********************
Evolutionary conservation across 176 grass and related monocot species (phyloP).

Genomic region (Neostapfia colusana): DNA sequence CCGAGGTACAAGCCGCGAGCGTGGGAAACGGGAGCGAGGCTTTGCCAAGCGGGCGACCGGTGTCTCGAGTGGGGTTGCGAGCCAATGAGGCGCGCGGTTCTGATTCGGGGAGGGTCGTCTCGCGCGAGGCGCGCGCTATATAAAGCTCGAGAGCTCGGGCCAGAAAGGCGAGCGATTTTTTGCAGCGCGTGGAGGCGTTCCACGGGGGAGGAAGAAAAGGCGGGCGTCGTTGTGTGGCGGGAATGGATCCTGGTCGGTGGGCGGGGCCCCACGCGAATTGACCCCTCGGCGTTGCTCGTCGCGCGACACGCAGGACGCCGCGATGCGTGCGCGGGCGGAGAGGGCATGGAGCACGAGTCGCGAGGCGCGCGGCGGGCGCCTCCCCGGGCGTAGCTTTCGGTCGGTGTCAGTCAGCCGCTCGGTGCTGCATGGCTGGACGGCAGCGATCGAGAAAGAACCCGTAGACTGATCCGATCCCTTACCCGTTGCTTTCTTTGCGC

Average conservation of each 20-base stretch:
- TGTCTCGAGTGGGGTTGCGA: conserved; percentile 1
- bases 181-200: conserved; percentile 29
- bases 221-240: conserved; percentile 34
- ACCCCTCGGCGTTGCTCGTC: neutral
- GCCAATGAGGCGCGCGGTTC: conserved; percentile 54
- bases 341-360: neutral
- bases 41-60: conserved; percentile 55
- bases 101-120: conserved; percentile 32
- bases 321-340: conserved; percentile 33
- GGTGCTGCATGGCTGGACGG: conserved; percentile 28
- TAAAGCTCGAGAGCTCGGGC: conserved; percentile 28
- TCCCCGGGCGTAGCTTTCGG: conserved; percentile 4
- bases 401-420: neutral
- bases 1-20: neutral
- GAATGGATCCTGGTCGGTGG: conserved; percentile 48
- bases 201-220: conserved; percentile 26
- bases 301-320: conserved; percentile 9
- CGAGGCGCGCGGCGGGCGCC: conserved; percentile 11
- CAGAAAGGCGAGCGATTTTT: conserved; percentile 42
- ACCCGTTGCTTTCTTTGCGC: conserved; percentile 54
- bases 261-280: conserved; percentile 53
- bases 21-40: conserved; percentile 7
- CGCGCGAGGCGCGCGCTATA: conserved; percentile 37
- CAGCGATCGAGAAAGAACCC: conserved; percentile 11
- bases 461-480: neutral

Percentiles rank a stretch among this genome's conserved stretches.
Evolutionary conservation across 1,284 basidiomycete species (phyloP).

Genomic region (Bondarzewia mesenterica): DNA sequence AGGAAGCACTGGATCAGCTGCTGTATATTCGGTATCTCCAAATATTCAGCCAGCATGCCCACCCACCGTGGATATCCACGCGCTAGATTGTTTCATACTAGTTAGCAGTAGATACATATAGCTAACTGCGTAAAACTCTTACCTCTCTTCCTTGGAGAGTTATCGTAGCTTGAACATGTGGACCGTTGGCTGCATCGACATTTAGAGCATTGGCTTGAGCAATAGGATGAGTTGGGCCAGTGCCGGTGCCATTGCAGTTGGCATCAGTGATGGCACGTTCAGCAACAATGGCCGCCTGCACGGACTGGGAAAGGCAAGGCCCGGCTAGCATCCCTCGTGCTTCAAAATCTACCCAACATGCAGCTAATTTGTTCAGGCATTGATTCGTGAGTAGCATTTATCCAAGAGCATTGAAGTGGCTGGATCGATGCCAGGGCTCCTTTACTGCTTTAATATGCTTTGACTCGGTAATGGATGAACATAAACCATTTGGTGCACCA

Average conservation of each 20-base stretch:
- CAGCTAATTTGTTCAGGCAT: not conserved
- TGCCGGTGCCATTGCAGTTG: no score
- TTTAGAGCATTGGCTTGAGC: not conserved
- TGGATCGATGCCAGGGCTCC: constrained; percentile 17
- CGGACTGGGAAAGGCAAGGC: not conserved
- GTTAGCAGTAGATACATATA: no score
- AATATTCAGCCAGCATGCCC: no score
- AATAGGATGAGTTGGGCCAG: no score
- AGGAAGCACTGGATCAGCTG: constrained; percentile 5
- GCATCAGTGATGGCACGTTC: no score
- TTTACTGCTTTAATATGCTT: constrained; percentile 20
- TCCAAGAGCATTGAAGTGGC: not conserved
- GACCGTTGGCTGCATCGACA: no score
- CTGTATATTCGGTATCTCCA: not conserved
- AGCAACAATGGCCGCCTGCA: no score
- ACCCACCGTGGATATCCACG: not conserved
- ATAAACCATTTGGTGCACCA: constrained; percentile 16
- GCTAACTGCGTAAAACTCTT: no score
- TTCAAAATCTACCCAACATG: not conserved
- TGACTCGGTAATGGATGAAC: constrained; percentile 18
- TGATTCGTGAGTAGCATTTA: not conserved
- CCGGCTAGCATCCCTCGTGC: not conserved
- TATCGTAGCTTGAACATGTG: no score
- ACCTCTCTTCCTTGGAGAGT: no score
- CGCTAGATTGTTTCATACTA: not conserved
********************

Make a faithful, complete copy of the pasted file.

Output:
Evolutionary conservation across 176 grass and related monocot species (phyloP).

Genomic region (Neostapfia colusana): DNA sequence CCGAGGTACAAGCCGCGAGCGTGGGAAACGGGAGCGAGGCTTTGCCAAGCGGGCGACCGGTGTCTCGAGTGGGGTTGCGAGCCAATGAGGCGCGCGGTTCTGATTCGGGGAGGGTCGTCTCGCGCGAGGCGCGCGCTATATAAAGCTCGAGAGCTCGGGCCAGAAAGGCGAGCGATTTTTTGCAGCGCGTGGAGGCGTTCCACGGGGGAGGAAGAAAAGGCGGGCGTCGTTGTGTGGCGGGAATGGATCCTGGTCGGTGGGCGGGGCCCCACGCGAATTGACCCCTCGGCGTTGCTCGTCGCGCGACACGCAGGACGCCGCGATGCGTGCGCGGGCGGAGAGGGCATGGAGCACGAGTCGCGAGGCGCGCGGCGGGCGCCTCCCCGGGCGTAGCTTTCGGTCGGTGTCAGTCAGCCGCTCGGTGCTGCATGGCTGGACGGCAGCGATCGAGAAAGAACCCGTAGACTGATCCGATCCCTTACCCGTTGCTTTCTTTGCGC

Average conservation of each 20-base stretch:
- TGTCTCGAGTGGGGTTGCGA: conserved; percentile 1
- bases 181-200: conserved; percentile 29
- bases 221-240: conserved; percentile 34
- ACCCCTCGGCGTTGCTCGTC: neutral
- GCCAATGAGGCGCGCGGTTC: conserved; percentile 54
- bases 341-360: neutral
- bases 41-60: conserved; percentile 55
- bases 101-120: conserved; percentile 32
- bases 321-340: conserved; percentile 33
- GGTGCTGCATGGCTGGACGG: conserved; percentile 28
- TAAAGCTCGAGAGCTCGGGC: conserved; percentile 28
- TCCCCGGGCGTAGCTTTCGG: conserved; percentile 4
- bases 401-420: neutral
- bases 1-20: neutral
- GAATGGATCCTGGTCGGTGG: conserved; percentile 48
- bases 201-220: conserved; percentile 26
- bases 301-320: conserved; percentile 9
- CGAGGCGCGCGGCGGGCGCC: conserved; percentile 11
- CAGAAAGGCGAGCGATTTTT: conserved; percentile 42
- ACCCGTTGCTTTCTTTGCGC: conserved; percentile 54
- bases 261-280: conserved; percentile 53
- bases 21-40: conserved; percentile 7
- CGCGCGAGGCGCGCGCTATA: conserved; percentile 37
- CAGCGATCGAGAAAGAACCC: conserved; percentile 11
- bases 461-480: neutral

Percentiles rank a stretch among this genome's conserved stretches.
Evolutionary conservation across 1,284 basidiomycete species (phyloP).

Genomic region (Bondarzewia mesenterica): DNA sequence AGGAAGCACTGGATCAGCTGCTGTATATTCGGTATCTCCAAATATTCAGCCAGCATGCCCACCCACCGTGGATATCCACGCGCTAGATTGTTTCATACTAGTTAGCAGTAGATACATATAGCTAACTGCGTAAAACTCTTACCTCTCTTCCTTGGAGAGTTATCGTAGCTTGAACATGTGGACCGTTGGCTGCATCGACATTTAGAGCATTGGCTTGAGCAATAGGATGAGTTGGGCCAGTGCCGGTGCCATTGCAGTTGGCATCAGTGATGGCACGTTCAGCAACAATGGCCGCCTGCACGGACTGGGAAAGGCAAGGCCCGGCTAGCATCCCTCGTGCTTCAAAATCTACCCAACATGCAGCTAATTTGTTCAGGCATTGATTCGTGAGTAGCATTTATCCAAGAGCATTGAAGTGGCTGGATCGATGCCAGGGCTCCTTTACTGCTTTAATATGCTTTGACTCGGTAATGGATGAACATAAACCATTTGGTGCACCA

Average conservation of each 20-base stretch:
- CAGCTAATTTGTTCAGGCAT: not conserved
- TGCCGGTGCCATTGCAGTTG: no score
- TTTAGAGCATTGGCTTGAGC: not conserved
- TGGATCGATGCCAGGGCTCC: constrained; percentile 17
- CGGACTGGGAAAGGCAAGGC: not conserved
- GTTAGCAGTAGATACATATA: no score
- AATATTCAGCCAGCATGCCC: no score
- AATAGGATGAGTTGGGCCAG: no score
- AGGAAGCACTGGATCAGCTG: constrained; percentile 5
- GCATCAGTGATGGCACGTTC: no score
- TTTACTGCTTTAATATGCTT: constrained; percentile 20
- TCCAAGAGCATTGAAGTGGC: not conserved
- GACCGTTGGCTGCATCGACA: no score
- CTGTATATTCGGTATCTCCA: not conserved
- AGCAACAATGGCCGCCTGCA: no score
- ACCCACCGTGGATATCCACG: not conserved
- ATAAACCATTTGGTGCACCA: constrained; percentile 16
- GCTAACTGCGTAAAACTCTT: no score
- TTCAAAATCTACCCAACATG: not conserved
- TGACTCGGTAATGGATGAAC: constrained; percentile 18
- TGATTCGTGAGTAGCATTTA: not conserved
- CCGGCTAGCATCCCTCGTGC: not conserved
- TATCGTAGCTTGAACATGTG: no score
- ACCTCTCTTCCTTGGAGAGT: no score
- CGCTAGATTGTTTCATACTA: not conserved